The plaintiff filed a second appeal to this court which was heard and disposed of by Ramaswami Gounder J. in S. A. No. 781 of 1934. He disagreed with the courts below on both the points and held that the suit was maintainable and remanded the suit to the trial court for disposal on merits. He, however, granted leave to appeal and hence this Letters Patent Appeal by the second defend ant, auction-purchaser in the sale in execution of the decree in O.. S. No. 67 of 1934.

Learned counsel for the appellant once again pressed before us both the grounds. So far as the first ground is concerned it was conceded before Ramaswami Gounder J. and very property, that Section 53 of the Transfer of Property Act cannot in terms apply to the case. The learned Judge proceeded on that basis, but held that apart from the provisions of Section 53 of the Transfer of Property Act, the suit was maintainable and he relied on a ruling of a Division Bench of this Court reported in Ra-manalhan v. Unnamalai, ILR (1943) Mad 47: AIR 1942 Mad 632.

Undoubtedly that ruling directly applies to this case. The only material difference, so far as the facts are concerned, is that in that case the properties had been attached but in the present case there has been no such attachment by the plaintiff but this difference would not in our opinion make that decision any the less applicable. The learned Judges, it may be observed, did not hold that the suit was maintainable under Section 42 of the Specific Relief Act.

Indeed we find no reference to this provision in the judgment. It has been held over and over again that Section 42 of the Specific Relief Act is not exhaustive of the category of declaratory suits and the law does allow suits for a mere declaration which may not strictly fall within that section. We do not think that the subsequent decision ot a Division Bench in Krishnaveni Animal v. Soundararajan. 1944 2 Mad LJ 231 compels us to hold that the suit is not maintain able.

In that case it was no doubt held that a suit for declaration that a particular property continued to belong to the judgment-debtor in spite of the sale which took place before the institution of the suit would not be a suit falling within Section 42 of the Specific Relief Act. We must confess that we are not disposed to agree either with the reasoning or with the decision in that case hut we do not think it necessary to discuss it at any length nor refer the matter to a Full Bench. Assuming that that decision is correct, all that was held there was that a suit like the present would not be maintainable-under Section 42 of the Specific Relief Act.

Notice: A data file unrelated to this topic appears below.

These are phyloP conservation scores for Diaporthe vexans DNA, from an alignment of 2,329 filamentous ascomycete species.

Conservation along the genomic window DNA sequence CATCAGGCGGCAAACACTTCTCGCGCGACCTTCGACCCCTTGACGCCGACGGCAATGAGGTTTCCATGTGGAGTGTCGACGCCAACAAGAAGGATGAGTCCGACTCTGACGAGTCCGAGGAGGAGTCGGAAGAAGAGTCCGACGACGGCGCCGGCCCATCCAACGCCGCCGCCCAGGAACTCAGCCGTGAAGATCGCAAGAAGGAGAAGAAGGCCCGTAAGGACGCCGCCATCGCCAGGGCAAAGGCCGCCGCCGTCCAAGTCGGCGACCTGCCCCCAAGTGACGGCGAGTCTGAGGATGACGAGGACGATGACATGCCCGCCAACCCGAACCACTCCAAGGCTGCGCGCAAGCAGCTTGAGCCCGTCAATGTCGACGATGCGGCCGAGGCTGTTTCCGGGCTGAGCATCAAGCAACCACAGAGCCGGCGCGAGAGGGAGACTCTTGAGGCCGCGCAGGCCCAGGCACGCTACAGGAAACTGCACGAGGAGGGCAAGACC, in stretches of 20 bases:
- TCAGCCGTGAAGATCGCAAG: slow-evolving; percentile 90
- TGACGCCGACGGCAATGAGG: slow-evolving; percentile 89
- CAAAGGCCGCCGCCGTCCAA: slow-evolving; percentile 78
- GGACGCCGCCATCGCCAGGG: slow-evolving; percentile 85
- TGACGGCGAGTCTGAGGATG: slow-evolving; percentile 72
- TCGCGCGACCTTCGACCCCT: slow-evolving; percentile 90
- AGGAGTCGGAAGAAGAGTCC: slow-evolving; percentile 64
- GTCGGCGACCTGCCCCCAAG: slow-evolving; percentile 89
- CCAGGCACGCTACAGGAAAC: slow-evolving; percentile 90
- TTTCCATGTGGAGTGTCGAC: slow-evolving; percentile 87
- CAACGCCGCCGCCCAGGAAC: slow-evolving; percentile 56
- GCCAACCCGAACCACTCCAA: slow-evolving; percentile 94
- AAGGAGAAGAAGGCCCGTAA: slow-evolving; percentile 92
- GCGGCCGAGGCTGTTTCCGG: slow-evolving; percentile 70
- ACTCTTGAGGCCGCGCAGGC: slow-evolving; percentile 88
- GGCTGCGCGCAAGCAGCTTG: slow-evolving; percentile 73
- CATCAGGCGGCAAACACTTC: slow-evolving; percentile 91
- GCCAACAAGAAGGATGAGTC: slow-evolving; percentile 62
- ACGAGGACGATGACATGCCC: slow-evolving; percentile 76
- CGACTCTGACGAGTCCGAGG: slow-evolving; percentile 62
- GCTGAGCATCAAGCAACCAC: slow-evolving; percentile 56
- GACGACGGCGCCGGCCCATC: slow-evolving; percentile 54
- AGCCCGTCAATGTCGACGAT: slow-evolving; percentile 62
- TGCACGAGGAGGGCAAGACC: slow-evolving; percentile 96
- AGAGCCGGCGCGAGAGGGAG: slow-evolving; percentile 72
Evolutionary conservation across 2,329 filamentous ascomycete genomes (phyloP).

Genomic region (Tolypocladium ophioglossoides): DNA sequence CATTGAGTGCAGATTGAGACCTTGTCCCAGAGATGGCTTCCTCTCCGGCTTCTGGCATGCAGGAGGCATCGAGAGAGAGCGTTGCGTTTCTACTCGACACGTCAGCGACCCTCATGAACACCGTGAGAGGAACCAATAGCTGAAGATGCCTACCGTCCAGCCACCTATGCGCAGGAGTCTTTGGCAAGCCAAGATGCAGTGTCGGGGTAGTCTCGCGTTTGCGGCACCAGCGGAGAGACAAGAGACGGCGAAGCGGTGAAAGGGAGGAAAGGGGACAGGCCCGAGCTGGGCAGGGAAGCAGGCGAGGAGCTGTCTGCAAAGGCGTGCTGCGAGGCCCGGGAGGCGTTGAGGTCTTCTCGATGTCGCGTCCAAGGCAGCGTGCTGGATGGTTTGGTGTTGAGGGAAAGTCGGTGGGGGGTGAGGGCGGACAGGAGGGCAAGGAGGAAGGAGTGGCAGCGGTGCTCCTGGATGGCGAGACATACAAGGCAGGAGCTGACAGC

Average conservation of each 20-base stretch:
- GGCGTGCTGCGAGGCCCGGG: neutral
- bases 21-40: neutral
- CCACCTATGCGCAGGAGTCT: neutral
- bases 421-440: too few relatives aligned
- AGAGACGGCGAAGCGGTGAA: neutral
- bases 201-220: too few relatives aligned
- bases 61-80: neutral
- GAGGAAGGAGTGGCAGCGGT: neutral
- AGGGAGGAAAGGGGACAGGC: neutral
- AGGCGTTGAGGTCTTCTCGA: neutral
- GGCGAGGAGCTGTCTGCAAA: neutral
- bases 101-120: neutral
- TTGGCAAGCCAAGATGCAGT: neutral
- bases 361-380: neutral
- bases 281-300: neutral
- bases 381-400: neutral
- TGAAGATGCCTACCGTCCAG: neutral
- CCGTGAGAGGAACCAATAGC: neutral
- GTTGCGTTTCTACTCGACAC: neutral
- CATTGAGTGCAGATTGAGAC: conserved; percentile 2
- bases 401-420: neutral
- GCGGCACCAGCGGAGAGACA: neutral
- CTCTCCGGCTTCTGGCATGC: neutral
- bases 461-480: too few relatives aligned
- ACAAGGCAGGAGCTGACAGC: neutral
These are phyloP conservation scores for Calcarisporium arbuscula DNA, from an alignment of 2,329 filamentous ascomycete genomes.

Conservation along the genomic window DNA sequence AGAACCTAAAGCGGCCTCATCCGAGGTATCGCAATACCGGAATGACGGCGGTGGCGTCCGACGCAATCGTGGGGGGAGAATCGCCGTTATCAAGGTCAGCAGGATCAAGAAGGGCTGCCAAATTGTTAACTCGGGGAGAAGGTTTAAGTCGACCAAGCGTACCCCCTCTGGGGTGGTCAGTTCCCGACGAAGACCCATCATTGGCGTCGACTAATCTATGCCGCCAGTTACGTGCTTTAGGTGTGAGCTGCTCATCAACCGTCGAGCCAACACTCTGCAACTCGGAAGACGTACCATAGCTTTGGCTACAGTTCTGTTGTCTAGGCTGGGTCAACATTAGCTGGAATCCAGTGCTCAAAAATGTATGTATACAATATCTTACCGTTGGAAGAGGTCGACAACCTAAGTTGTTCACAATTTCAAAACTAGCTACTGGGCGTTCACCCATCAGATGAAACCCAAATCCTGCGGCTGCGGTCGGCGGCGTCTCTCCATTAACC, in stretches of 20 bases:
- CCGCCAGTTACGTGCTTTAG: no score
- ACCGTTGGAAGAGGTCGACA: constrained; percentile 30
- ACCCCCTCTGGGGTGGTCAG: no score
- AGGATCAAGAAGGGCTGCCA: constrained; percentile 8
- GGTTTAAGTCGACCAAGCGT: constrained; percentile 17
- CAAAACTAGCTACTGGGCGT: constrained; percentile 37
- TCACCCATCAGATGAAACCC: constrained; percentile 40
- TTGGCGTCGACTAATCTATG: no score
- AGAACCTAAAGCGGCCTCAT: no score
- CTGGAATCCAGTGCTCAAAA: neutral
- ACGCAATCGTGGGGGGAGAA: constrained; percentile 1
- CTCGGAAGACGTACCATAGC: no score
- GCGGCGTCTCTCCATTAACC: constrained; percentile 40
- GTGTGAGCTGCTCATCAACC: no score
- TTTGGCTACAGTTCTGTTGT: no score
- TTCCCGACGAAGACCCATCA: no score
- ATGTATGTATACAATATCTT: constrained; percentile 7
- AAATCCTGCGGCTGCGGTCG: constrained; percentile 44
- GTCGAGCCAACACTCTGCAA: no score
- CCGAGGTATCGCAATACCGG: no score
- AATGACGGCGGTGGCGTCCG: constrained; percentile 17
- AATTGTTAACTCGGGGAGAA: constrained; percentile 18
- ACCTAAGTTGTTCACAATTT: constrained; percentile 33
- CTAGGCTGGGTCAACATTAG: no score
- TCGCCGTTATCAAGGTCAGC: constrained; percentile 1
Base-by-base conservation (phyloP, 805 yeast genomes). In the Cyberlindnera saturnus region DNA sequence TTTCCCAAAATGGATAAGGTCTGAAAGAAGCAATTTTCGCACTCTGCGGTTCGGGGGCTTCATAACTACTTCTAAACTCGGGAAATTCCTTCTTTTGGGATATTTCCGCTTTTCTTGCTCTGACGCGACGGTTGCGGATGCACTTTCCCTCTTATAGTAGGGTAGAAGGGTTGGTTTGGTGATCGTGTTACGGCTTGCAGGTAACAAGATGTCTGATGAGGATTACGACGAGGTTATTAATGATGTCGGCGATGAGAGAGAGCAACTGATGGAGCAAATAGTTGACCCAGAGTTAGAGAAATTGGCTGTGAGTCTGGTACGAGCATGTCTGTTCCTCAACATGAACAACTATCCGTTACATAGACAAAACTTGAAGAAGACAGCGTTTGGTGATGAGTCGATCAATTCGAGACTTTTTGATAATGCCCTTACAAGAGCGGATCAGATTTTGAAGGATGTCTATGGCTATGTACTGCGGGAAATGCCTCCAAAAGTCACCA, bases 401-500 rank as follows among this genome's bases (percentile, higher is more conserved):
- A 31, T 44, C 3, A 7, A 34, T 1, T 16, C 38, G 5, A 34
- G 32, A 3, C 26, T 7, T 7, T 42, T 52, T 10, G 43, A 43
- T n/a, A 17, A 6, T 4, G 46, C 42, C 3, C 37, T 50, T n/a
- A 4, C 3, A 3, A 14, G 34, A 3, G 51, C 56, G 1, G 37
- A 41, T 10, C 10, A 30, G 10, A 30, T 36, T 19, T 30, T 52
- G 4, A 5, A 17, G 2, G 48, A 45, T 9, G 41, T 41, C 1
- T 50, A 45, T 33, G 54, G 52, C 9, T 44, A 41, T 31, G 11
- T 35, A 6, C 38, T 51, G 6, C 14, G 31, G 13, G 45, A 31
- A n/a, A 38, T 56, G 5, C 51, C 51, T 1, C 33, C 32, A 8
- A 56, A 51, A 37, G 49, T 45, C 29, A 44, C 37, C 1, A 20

But that decision is not certainly authority for holding that a suit is not otherwise maintainable. It must not be overlooked that the decision in ILR (1943) Mad 47: AIR 1942 Mad 632 had been rendered before the case in 1944 2 Mad LJ 231: AIR 1945 Mad 53, was decided, but we find no reference to the earlier decision in the judgment of the learned Judge who delivered the judgment of the Bench. We, therefore, feel free to follow with respect the decision in ILR (1943) Mad 47: AIR 1642 Mad 632, which directly applies to the facts of the case. Following that decision we overrule the first contention of the learned counsel for the appellant.

3. The next ground of objection to the maintainability of the suit is based on the provisions of Section 28(2) of the Provincial Insolvency Act. It suffices to overrule the second objection of the learned counsel by saying that in the present case it cannot be said that the plaintiff is seeking any remedy against the properties of the insolvent.

In this view it is unnecessary to refer to the rulings in Chidambaram v. Sellakumara, ILR (1942) Mad 1 : AIR 1941 Mad 903 and Md. Sheriff v. Official Assignee, Madras : AIR1946Mad25 . which were sought to be distinguished as relating to a case where the concerned property did not pass out of the estate of the insolvent before adjudication.

4. As both the grounds urged by the learned counsel for the appellant fail the Letters Patent Appeal must be and is hereby dismissed with costs of the plaintiff-respondent.